“We rely on the scientific facts,” Wise said during our phone interview. “The animals have emotional and intellectual abilities. That’s why we shouldn’t imprison them, and we focus on the fight for their status. But this doesn’t mean other animals shouldn’t have the same rights.”
Animal philosophers like Markus Wild, professor at the University of Basel, demands, “It is irreconcilable with the dignity of an animal to own it, sell it or buy it as property. We don’t do that with children either.” Wild supports the Swiss “Initiative Basic Rights for Primates” by the non-profit Sentience Politics, which currently fights for fundamental rights for two primates in Basel. They make it clear in their statements that “they shall NOT get human rights. So they will not be able to vote, marry or receive welfare.” But they also point out that primates are only the beginning “while also addressing farming, transport and overall treatment of other animals.”
“Rights of Mother Earth”
“We human beings are animals, and share the world with the other animals, who are in many respects like ourselves,” reasons renowned Harvard philosopher Christine Korsgaard, author of Fellow Creatures: Our Obligations to the Other Animals. “Despite these obvious similarities, we do not treat the other animals the way we at least think we ought to treat each other.”
It might take something as horrific as the pandemic and the climate crisis to drive home the fact that our lives are more intertwined with animals and nature than we care to recognize in the Anthropocene. “The existential ecological and health crises that humanity faces today are deeply intertwined with the inhuman ways we treat animals,” argue Saskia Stucki and Tom Sparks, research fellows at the German Max Planck Institute. “For example, three out of four emerging infectious diseases are zoonoses… Moreover, animal production is a key contributor to climate change, deforestation, air and water pollution, as well as biodiversity and habitat loss… Generally, animal rights case law has so far almost exclusively concerned individual animals held captive in zoos, and often particularly human-like or ‘magnificent’ animals such as great apes, whales, or elephants…. The real challenge will be to gain rights for the large masses of farmed animals, such as pigs or chickens.”
The moral question of how to treat such less-celebrated animals has become even more pertinent now that there are convincing alternatives to eating them. Dozens of companies, some backed by Bill Gates and Richard Branson, are developing lab-grown meat and fish. Some 15 percent of climate gas emissions are traced to meat production, an urgent problem we could fix without relinquishing our steak. There is also the much bigger issue that, in the last 50 years, we have decimated two-thirds of the world’s wildlife population, largely by destroying their habitats.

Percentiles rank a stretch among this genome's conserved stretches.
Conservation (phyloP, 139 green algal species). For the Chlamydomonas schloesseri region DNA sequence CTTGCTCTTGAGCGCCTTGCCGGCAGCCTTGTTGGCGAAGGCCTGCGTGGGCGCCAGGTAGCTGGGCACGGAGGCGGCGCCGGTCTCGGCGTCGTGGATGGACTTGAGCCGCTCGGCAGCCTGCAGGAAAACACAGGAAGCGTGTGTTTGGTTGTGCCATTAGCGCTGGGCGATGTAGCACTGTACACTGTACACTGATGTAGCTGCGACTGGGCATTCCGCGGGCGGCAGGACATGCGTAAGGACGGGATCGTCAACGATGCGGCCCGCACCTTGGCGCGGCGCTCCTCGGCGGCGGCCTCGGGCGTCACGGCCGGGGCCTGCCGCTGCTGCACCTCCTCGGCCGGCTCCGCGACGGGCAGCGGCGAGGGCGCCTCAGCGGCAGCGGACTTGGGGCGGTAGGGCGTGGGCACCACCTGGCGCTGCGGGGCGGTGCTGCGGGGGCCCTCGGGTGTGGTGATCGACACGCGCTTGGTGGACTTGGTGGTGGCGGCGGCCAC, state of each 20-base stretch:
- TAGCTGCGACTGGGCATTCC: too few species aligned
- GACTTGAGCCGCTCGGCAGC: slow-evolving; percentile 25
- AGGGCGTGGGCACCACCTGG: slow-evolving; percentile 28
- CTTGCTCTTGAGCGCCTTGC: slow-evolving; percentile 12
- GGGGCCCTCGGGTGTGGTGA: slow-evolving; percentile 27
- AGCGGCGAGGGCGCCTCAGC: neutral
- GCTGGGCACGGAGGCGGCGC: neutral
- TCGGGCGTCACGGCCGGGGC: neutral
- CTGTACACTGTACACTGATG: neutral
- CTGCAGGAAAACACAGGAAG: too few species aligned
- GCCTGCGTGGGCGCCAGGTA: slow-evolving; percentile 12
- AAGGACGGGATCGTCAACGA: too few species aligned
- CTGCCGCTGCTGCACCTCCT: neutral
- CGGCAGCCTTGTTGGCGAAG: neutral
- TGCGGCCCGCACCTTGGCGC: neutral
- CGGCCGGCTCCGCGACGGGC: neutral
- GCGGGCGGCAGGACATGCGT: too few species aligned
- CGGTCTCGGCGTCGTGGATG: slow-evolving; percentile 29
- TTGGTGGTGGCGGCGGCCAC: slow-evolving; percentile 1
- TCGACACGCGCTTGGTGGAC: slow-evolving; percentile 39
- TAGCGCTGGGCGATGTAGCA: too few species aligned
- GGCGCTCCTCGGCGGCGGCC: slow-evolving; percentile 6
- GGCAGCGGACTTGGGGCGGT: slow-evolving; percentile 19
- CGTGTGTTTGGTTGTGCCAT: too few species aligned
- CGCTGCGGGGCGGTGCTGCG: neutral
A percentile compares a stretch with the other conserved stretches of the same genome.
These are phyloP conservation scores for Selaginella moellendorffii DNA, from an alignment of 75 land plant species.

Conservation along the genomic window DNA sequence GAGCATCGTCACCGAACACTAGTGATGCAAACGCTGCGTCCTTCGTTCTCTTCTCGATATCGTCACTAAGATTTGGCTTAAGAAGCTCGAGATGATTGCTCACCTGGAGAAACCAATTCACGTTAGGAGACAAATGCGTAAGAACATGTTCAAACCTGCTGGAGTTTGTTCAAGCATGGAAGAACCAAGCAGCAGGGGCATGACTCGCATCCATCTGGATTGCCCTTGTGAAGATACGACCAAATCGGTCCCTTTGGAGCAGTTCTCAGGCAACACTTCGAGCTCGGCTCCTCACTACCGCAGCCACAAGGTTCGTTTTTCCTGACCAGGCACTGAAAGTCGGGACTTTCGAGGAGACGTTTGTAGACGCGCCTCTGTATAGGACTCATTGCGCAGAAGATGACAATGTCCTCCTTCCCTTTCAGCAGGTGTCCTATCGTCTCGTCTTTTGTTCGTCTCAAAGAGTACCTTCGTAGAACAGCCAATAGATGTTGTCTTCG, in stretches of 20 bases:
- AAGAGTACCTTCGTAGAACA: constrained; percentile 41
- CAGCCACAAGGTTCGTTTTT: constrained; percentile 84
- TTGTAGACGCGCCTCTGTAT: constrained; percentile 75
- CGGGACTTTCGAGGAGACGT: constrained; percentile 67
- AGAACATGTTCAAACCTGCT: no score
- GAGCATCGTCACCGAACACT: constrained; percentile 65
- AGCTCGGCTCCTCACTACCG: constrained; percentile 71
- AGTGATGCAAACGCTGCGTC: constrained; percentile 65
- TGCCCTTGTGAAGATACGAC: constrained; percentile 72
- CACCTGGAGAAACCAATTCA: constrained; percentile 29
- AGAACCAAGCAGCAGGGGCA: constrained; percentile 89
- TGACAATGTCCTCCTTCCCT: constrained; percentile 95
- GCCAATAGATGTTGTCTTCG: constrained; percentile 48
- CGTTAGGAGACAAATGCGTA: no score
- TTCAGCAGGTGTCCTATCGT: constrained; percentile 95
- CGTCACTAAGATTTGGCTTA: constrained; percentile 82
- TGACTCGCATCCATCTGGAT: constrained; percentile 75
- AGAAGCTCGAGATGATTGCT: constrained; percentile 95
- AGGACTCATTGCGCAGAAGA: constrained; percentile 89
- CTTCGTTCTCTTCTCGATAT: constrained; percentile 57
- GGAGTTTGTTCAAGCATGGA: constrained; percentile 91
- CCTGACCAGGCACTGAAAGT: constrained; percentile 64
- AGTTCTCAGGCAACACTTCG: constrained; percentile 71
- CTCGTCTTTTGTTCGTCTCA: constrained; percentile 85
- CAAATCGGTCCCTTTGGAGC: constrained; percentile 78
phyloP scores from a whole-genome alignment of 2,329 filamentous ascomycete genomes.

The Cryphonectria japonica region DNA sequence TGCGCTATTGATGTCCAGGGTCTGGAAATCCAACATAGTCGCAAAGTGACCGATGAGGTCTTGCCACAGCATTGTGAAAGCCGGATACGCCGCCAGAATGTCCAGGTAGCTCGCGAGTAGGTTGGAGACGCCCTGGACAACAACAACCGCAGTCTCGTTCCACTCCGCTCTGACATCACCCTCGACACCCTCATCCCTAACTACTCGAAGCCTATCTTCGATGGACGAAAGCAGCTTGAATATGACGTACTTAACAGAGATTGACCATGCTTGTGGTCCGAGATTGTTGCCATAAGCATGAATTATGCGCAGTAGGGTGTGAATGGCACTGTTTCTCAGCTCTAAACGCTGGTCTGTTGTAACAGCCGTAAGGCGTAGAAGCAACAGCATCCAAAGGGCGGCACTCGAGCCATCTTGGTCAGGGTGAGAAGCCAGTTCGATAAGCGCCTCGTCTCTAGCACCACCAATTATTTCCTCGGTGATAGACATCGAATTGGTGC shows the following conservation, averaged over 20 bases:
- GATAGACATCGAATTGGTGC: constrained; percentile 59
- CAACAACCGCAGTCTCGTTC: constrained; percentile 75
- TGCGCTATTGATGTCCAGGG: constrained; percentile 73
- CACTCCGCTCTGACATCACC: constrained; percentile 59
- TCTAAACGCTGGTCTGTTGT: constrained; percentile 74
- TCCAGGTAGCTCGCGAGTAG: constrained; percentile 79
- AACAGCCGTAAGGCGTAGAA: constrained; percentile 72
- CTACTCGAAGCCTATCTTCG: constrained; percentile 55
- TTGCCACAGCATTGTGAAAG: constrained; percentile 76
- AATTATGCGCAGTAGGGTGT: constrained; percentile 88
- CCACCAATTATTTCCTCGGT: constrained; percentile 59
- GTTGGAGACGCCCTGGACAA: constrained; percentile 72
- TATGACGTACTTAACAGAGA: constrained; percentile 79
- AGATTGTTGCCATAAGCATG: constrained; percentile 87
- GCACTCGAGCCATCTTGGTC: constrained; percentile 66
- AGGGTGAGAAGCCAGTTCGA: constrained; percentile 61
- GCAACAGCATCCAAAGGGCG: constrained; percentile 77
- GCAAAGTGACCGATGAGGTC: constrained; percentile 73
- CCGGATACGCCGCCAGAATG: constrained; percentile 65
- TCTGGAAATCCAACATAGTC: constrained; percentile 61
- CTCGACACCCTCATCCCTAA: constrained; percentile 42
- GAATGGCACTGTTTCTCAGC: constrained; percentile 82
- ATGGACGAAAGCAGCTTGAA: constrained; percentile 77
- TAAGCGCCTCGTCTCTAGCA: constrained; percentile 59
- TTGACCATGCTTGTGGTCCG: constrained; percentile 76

Legal efforts currently underway to grant nature legal rights could help to mitigate some of this destruction. Some seek to enable court-approved human guardians to file lawsuits on behalf of trees, rivers and mountains. In 2008, Ecuador became the first country to formally recognize the “Rights of Mother Earth,” and the Global Alliance for Rights of Nature (GARN) used it successfully against a construction company that dumped rubble into a river. In 2017, four rivers in Colombia, India and New Zealand won legal rights, including the Whanganui River, the longest navigable river in New Zealand, which resulted in one representative of the Maori Indigenous people and one representative of the government being appointed as guardians of the river.
“Rather than treating nature as property under the law, rights of nature acknowledges that nature in all its life forms has the right to exist, persist, maintain and regenerate its vital cycles,” asserts GARN. Recognizing the inherent right of nature to remain intact would be a wholesale shift of perspective after centuries of regarding it as a resource to be owned, used and exploited.
The U.S. is far behind in these efforts, but some communities have started the process. For example, Pittsburgh, Pennsylvania, passed an anti-fracking law that includes the provision that, “Natural communities and ecosystems… possess inalienable and fundamental rights to exist and flourish.”
The visible destruction of climate change, with its wildfires and droughts and floods, has shown us that human “dominion” over the earth and its creatures has had devastating consequences. This might be the selfish wisdom of the Anthropocene: Maybe we’ll only treat animals and ecosystems right when we recognize that killing them kills us, too.